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Saturday, 10 May 2014

Cliches of Progressivism 2: Government Intervention minimises income inequality

Income Inequality Arises From Market Forces and Requires Government Intervention

Inequality is everywhere. In a rainforest, mahogany trees take up more water and sunlight than all the other plants and animals. In our economic ecosystems, entrepreneurs and investors control more of the assets than the rest of us do. No one worries about the mahogany trees, and yet there is terrible fretting about the wealthy. In the case of ecosystems and economies, however, there are very good reasons for an unequal distribution of resources.

The sources of some forms of inequality are better than others. For example, inequality produced by crony capitalism—or what Barron’s editor Gene Epstein refers to as “crapitalism”—is surely undesirable. Therefore, it’s important for us to make a distinction between economic entrepreneurs and political entrepreneurs: The former create value for society; the latter have figured out how to transfer resources from others into their own coffers, usually by lobbying for subsidies, special favours or anti-competitive laws.

If we can ever disentangle the crapitalists from the true entrepreneurs, we can see the difference between makers and takers. And inequality that follows from honest entrepreneurship, far from indicating that something is wrong, indicates an overall flourishing. In a system where everyone is made better off through creative activity and exchange, some people are going to get wealthy. It’s a natural feature of the system—a system that rewards entrepreneurs and investors for being good stewards of capital. Of course, when people are not good stewards of capital, they fail. In other words, people who make bad investments or who don’t serve customers well aren’t going to stay rich long.

Whenever we hear someone lamenting inequality, we should immediately ask, “So what?” Some of the smartest (and even some of the richest) people in America confuse concerns about the poor with concerns about the assets the wealthy control. It’s rooted in that old zero-sum thinking—the idea that if a poor guy doesn’t have it, it’s because the wealthy guy does. But one person is only better off at the expense of another under crapitalism, not under conditions of honest entrepreneurship and free exchange.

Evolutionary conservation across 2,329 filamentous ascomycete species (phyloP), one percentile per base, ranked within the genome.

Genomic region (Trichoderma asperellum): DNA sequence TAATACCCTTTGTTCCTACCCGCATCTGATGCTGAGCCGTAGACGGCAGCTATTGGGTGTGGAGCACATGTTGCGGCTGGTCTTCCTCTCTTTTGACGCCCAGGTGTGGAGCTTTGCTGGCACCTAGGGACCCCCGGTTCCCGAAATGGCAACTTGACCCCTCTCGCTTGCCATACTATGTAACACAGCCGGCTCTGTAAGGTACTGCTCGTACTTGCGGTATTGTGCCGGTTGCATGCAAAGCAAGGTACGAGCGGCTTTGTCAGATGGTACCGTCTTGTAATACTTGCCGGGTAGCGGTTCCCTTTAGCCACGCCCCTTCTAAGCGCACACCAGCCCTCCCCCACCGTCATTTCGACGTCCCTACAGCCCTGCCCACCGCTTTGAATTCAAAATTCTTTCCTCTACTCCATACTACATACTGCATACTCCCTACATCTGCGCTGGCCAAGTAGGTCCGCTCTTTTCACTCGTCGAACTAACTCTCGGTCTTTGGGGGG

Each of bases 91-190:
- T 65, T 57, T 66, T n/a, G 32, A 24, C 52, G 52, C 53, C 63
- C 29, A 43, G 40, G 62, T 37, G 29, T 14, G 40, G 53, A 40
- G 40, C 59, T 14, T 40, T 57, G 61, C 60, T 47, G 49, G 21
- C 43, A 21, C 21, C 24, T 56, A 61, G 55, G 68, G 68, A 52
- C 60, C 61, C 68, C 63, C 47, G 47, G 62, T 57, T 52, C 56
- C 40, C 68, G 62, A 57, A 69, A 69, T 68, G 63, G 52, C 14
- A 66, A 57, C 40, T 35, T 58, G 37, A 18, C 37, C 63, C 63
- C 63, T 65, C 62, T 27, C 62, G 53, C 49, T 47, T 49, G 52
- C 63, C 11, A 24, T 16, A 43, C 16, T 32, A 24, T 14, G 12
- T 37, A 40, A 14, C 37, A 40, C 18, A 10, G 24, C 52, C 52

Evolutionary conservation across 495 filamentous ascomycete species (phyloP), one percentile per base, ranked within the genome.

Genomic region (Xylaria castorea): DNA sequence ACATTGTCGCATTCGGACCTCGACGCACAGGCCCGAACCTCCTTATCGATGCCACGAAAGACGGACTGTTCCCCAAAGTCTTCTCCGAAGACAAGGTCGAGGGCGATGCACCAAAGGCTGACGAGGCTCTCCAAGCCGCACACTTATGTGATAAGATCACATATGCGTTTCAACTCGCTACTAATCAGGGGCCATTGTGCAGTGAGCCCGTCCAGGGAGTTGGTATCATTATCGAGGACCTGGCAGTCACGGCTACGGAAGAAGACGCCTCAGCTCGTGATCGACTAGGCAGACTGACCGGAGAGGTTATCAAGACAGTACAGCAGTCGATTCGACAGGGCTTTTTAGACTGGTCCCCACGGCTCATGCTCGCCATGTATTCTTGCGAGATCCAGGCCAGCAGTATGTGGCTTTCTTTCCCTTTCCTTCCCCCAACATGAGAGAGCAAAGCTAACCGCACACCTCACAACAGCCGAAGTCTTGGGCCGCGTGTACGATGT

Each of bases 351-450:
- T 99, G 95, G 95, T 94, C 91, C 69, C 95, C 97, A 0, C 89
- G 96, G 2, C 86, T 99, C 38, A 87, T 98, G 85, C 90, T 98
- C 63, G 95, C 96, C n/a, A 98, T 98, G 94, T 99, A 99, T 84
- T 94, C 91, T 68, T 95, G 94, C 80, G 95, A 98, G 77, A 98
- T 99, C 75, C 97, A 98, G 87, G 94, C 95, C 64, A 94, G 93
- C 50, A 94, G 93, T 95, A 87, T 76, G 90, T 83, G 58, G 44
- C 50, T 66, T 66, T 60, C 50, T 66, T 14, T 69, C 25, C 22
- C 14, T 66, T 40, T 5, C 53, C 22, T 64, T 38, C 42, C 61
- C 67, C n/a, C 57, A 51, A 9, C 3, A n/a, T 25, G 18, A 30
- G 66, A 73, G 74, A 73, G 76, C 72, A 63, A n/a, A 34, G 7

Unless someone has made lots of money hiring lawyers and lobbyists instead of researchers and developers, wealthy people got rich by creating a whole lot of value for a whole lot of people. Thus, the absence of super-wealthy people would actually be a bad sign for the rest of us—especially the poor. Indeed, it would indicate one of two things: Either very little value had been created (fewer good things in our lives, like iPhones and chocolate truffles) or the government had engaged in radical redistribution, removing significant incentives for people to be value creators and stewards of capital at all.

When resources are sitting in investments or in bank accounts, they are not idle. In other words, most rich people don’t stuff their millions under mattresses or take baths in gold coins. In conditions of economic stability, these resources are constantly working in the economy. In more stable conditions, a portion finds its way to a creative restaurateur in South Carolina in the form of a loan. Another portion is being used by arbitrageurs who help stabilize commodity prices. Another portion is being loaned to a nurse so she can buy her first home. Under normal circumstances, these are all good things. But when too many resources get intercepted by Uncle Sam before they get to the nodes in these economic networks, they will be squandered in the federal bureaucracy—a vortex where prosperity goes to die.

We should also remember that, due to our equal markets, most of us live like kings. Differences in assets are not the same as differences in living standards, although people tend to fetishize the former. Economist Don Boudreaux reminds us that Bill Gates's wealth may be about 70,000 times greater than his own. But does Bill Gates ingest 70,000 times more calories than Professor Boudreaux? Are Bill Gates’ meals 70,000 times tastier? Are his children educated 70,000 times better? Can he travel to Europe or to Asia 70,000 times faster or more safely? Will Gates live 70,000 times longer? Today, even the poorest segment in Western Europe live better than almost anyone in the eighteenth century and better than two-thirds of the world's population.

When we hear people fretting about inequality, we should ask ourselves: Are they genuinely concerned for the poor or are they indignant about the rich? Here’s how to tell the difference: Whenever someone grumbles about “the gap,” ask her if she’d be willing for the rich to be even richer if it meant improved conditions for the absolute poorest among us. If she says “no,” she’s admitting that her concern is really with what the wealthy have, not what the poor lack. If her answer is “yes,” then the so-called “gap” is irrelevant. You can then go on to talk about legitimate concerns, like how best to improve the conditions of the poor without paying them to be wards of the State. In other words, the meaningful conversation we should be having is about absolute poverty, not relative poverty.

In so many of the discussions about income inequality, there is a basic emotional dynamic at work. Someone sees they have less than another, and they feel envious. Perhaps they see they have more than another, and they feel guilty. Or they see that someone has more than someone else, and they feel indignation. Envy, guilt, and indignation. Are these the kinds of emotions that should drive social policy? When we begin to understand the origins of wealth—honest entrepreneurs and stewards of capital in an inherently unequal ecosystem—we can learn to leave our more primitive emotions behind.